Of the phrase “Educating the minds and spirits of students with an intercultural gospel-centered environment and curriculum,” he says, “So now [we’re] saying we’re going to be different from most places because [the school is] spiritual and secular, and on top of that, this intercultural component is very, very important.”
And in relation to “Preparing men and women with intercultural leadership skills for international brotherhood, to promote world peace, to address world problems,” he shares, “So this is a university where the intent is to understand and work across cultures and across geographic boundaries and foster peace. That’s a lot more detail than what most universities say their mission is. And then on top of that, you say, ‘Oh, and we’re really focused on Asia and the Pacific.’”
John Tanner, President Kauwe’s predecessor, says this mission is what makes the school so special, and understanding the significance of that mission will make President Kauwe, in Tanner’s words, a “wonderful president.”
Photo of outgoing President John S. Tanner and his wife, Susan, from Church Newsroom
I feel so pleased and grateful that he has the vision that he has for the university,” President Tanner says. “It’s grounded on the prophetic vision . . . and I feel really good about the hand off because he’s just going to run with it. He’ll be much better than I am in so many ways, but it will be the continuation of the kinds of things we’ve envisioned over the years.”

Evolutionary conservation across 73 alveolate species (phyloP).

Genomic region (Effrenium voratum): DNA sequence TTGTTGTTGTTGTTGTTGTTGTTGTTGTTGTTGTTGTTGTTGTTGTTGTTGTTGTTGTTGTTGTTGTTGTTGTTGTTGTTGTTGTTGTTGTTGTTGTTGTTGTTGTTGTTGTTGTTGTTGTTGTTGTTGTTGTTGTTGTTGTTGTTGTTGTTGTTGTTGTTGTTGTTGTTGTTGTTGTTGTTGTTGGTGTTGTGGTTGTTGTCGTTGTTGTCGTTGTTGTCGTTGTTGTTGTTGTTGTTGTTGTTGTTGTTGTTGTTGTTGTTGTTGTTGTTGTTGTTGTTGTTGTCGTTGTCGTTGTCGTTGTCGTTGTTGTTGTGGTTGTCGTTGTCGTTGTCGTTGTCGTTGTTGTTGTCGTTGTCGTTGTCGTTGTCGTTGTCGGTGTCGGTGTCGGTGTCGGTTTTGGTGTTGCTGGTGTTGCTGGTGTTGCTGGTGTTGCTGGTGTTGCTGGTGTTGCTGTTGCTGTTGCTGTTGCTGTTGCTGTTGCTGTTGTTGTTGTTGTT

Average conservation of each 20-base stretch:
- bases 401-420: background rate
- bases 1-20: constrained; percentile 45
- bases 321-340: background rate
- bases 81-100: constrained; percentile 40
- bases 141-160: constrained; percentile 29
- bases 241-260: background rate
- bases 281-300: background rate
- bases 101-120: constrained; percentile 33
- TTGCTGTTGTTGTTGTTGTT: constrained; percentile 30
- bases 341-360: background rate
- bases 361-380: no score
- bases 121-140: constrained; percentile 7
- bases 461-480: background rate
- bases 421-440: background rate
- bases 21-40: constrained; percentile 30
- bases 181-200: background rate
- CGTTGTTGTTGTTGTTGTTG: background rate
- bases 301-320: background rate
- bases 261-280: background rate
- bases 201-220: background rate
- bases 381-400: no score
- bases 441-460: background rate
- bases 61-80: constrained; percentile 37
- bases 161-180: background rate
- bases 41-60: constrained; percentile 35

BYU–Hawaii and COVID-19
On June 10, 2020, BYU–Hawaii announced that all classes during the fall 2020 semester would be taught remotely. The school’s outgoing president, John S. Tanner, explained that the school has tried to follow the lead of the Church as well as the local government in making their decision. With a granddaughter who was set to attend BYU–Hawaii in the fall, the Tanners said this decision has been hard personally, but as they seek to serve students from over 70 different countries, a decision had to be made quicker than they would’ve liked. Students traveling to the university needed to make travel plans, and the school needed to make a plan for remote learning in different time zones, not to mention trying to figure out the logistical problems caused by countries whose borders are currently closed. The Tanners have been impressed with President Kauwe’s commitment to “safety first” as the decision was discussed, and President Kauwe believes it was the right choice.
“It was not a lightly made decision. It doesn’t save us money, and it’s not easier,” President Kauwe explains, adding that the current plan is actually more expensive. “It’s not ideal for learning, it’s not ideal for teaching, but nothing is ideal in a global pandemic.”